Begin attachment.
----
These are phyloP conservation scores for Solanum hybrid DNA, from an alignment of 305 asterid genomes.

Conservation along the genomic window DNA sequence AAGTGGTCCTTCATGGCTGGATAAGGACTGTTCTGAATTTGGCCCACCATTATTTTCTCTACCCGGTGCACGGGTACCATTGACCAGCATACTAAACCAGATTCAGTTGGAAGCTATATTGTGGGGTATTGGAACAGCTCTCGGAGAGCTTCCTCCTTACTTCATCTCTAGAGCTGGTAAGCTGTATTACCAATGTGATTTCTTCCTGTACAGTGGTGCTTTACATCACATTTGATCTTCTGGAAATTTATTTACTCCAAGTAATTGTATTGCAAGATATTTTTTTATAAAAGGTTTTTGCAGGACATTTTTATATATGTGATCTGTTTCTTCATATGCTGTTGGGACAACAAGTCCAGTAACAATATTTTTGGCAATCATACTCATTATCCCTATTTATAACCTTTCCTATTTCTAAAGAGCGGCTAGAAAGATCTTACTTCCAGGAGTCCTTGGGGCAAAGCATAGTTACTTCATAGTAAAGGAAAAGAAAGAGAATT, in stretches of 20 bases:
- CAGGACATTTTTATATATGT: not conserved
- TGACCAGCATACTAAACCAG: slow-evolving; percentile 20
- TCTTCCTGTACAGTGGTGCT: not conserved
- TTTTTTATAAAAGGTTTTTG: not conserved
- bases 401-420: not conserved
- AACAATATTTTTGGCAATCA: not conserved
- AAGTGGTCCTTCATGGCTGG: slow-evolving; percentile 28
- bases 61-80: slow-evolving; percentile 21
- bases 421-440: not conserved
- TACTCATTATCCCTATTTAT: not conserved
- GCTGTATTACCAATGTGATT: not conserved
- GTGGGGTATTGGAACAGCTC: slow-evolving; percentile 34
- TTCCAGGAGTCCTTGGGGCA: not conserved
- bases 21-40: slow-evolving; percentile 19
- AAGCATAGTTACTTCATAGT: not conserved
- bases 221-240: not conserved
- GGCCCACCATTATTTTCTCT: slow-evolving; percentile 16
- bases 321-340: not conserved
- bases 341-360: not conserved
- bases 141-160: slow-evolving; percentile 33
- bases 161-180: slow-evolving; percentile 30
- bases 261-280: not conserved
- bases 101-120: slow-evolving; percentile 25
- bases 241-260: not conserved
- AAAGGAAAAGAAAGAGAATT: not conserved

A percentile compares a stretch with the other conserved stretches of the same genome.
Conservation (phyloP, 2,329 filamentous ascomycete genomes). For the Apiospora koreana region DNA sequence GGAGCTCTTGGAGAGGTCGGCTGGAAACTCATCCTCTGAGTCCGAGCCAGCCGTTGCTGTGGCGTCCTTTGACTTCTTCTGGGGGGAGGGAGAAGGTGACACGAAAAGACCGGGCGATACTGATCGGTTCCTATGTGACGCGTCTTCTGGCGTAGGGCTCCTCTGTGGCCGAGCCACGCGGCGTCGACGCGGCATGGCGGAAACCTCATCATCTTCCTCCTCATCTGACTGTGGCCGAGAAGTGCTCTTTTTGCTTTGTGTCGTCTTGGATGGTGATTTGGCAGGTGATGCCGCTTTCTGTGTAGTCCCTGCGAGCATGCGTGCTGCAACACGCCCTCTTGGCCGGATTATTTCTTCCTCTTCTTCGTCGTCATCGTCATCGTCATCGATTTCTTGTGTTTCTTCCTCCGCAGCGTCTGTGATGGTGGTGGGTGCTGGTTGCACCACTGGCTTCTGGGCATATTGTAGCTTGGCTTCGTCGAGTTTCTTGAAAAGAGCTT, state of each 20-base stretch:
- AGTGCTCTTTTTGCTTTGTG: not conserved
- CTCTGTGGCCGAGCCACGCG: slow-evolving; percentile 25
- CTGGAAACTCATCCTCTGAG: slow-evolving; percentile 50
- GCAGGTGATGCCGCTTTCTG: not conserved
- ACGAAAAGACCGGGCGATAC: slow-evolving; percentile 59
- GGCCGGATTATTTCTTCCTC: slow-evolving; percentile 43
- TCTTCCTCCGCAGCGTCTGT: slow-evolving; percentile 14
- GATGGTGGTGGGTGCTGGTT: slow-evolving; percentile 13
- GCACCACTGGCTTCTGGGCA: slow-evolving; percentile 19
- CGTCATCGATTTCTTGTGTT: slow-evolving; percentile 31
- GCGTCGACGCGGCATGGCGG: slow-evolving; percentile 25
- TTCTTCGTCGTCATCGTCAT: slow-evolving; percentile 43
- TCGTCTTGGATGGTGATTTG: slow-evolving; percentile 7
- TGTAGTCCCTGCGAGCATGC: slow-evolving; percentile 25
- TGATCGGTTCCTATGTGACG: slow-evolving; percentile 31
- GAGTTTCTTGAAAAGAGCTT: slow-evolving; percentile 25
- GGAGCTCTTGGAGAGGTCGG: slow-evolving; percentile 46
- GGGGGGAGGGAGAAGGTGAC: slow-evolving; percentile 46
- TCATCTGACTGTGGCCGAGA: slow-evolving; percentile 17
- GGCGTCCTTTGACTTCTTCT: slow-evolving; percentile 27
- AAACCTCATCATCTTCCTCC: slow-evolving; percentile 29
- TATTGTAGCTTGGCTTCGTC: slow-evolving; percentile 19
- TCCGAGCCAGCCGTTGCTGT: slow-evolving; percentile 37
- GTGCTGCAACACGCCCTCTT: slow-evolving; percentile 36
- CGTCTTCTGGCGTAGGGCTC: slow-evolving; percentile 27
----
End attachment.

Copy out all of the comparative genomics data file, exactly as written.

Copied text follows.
These are phyloP conservation scores for Solanum hybrid DNA, from an alignment of 305 asterid genomes.

Conservation along the genomic window DNA sequence AAGTGGTCCTTCATGGCTGGATAAGGACTGTTCTGAATTTGGCCCACCATTATTTTCTCTACCCGGTGCACGGGTACCATTGACCAGCATACTAAACCAGATTCAGTTGGAAGCTATATTGTGGGGTATTGGAACAGCTCTCGGAGAGCTTCCTCCTTACTTCATCTCTAGAGCTGGTAAGCTGTATTACCAATGTGATTTCTTCCTGTACAGTGGTGCTTTACATCACATTTGATCTTCTGGAAATTTATTTACTCCAAGTAATTGTATTGCAAGATATTTTTTTATAAAAGGTTTTTGCAGGACATTTTTATATATGTGATCTGTTTCTTCATATGCTGTTGGGACAACAAGTCCAGTAACAATATTTTTGGCAATCATACTCATTATCCCTATTTATAACCTTTCCTATTTCTAAAGAGCGGCTAGAAAGATCTTACTTCCAGGAGTCCTTGGGGCAAAGCATAGTTACTTCATAGTAAAGGAAAAGAAAGAGAATT, in stretches of 20 bases:
- CAGGACATTTTTATATATGT: not conserved
- TGACCAGCATACTAAACCAG: slow-evolving; percentile 20
- TCTTCCTGTACAGTGGTGCT: not conserved
- TTTTTTATAAAAGGTTTTTG: not conserved
- bases 401-420: not conserved
- AACAATATTTTTGGCAATCA: not conserved
- AAGTGGTCCTTCATGGCTGG: slow-evolving; percentile 28
- bases 61-80: slow-evolving; percentile 21
- bases 421-440: not conserved
- TACTCATTATCCCTATTTAT: not conserved
- GCTGTATTACCAATGTGATT: not conserved
- GTGGGGTATTGGAACAGCTC: slow-evolving; percentile 34
- TTCCAGGAGTCCTTGGGGCA: not conserved
- bases 21-40: slow-evolving; percentile 19
- AAGCATAGTTACTTCATAGT: not conserved
- bases 221-240: not conserved
- GGCCCACCATTATTTTCTCT: slow-evolving; percentile 16
- bases 321-340: not conserved
- bases 341-360: not conserved
- bases 141-160: slow-evolving; percentile 33
- bases 161-180: slow-evolving; percentile 30
- bases 261-280: not conserved
- bases 101-120: slow-evolving; percentile 25
- bases 241-260: not conserved
- AAAGGAAAAGAAAGAGAATT: not conserved

A percentile compares a stretch with the other conserved stretches of the same genome.
Conservation (phyloP, 2,329 filamentous ascomycete genomes). For the Apiospora koreana region DNA sequence GGAGCTCTTGGAGAGGTCGGCTGGAAACTCATCCTCTGAGTCCGAGCCAGCCGTTGCTGTGGCGTCCTTTGACTTCTTCTGGGGGGAGGGAGAAGGTGACACGAAAAGACCGGGCGATACTGATCGGTTCCTATGTGACGCGTCTTCTGGCGTAGGGCTCCTCTGTGGCCGAGCCACGCGGCGTCGACGCGGCATGGCGGAAACCTCATCATCTTCCTCCTCATCTGACTGTGGCCGAGAAGTGCTCTTTTTGCTTTGTGTCGTCTTGGATGGTGATTTGGCAGGTGATGCCGCTTTCTGTGTAGTCCCTGCGAGCATGCGTGCTGCAACACGCCCTCTTGGCCGGATTATTTCTTCCTCTTCTTCGTCGTCATCGTCATCGTCATCGATTTCTTGTGTTTCTTCCTCCGCAGCGTCTGTGATGGTGGTGGGTGCTGGTTGCACCACTGGCTTCTGGGCATATTGTAGCTTGGCTTCGTCGAGTTTCTTGAAAAGAGCTT, state of each 20-base stretch:
- AGTGCTCTTTTTGCTTTGTG: not conserved
- CTCTGTGGCCGAGCCACGCG: slow-evolving; percentile 25
- CTGGAAACTCATCCTCTGAG: slow-evolving; percentile 50
- GCAGGTGATGCCGCTTTCTG: not conserved
- ACGAAAAGACCGGGCGATAC: slow-evolving; percentile 59
- GGCCGGATTATTTCTTCCTC: slow-evolving; percentile 43
- TCTTCCTCCGCAGCGTCTGT: slow-evolving; percentile 14
- GATGGTGGTGGGTGCTGGTT: slow-evolving; percentile 13
- GCACCACTGGCTTCTGGGCA: slow-evolving; percentile 19
- CGTCATCGATTTCTTGTGTT: slow-evolving; percentile 31
- GCGTCGACGCGGCATGGCGG: slow-evolving; percentile 25
- TTCTTCGTCGTCATCGTCAT: slow-evolving; percentile 43
- TCGTCTTGGATGGTGATTTG: slow-evolving; percentile 7
- TGTAGTCCCTGCGAGCATGC: slow-evolving; percentile 25
- TGATCGGTTCCTATGTGACG: slow-evolving; percentile 31
- GAGTTTCTTGAAAAGAGCTT: slow-evolving; percentile 25
- GGAGCTCTTGGAGAGGTCGG: slow-evolving; percentile 46
- GGGGGGAGGGAGAAGGTGAC: slow-evolving; percentile 46
- TCATCTGACTGTGGCCGAGA: slow-evolving; percentile 17
- GGCGTCCTTTGACTTCTTCT: slow-evolving; percentile 27
- AAACCTCATCATCTTCCTCC: slow-evolving; percentile 29
- TATTGTAGCTTGGCTTCGTC: slow-evolving; percentile 19
- TCCGAGCCAGCCGTTGCTGT: slow-evolving; percentile 37
- GTGCTGCAACACGCCCTCTT: slow-evolving; percentile 36
- CGTCTTCTGGCGTAGGGCTC: slow-evolving; percentile 27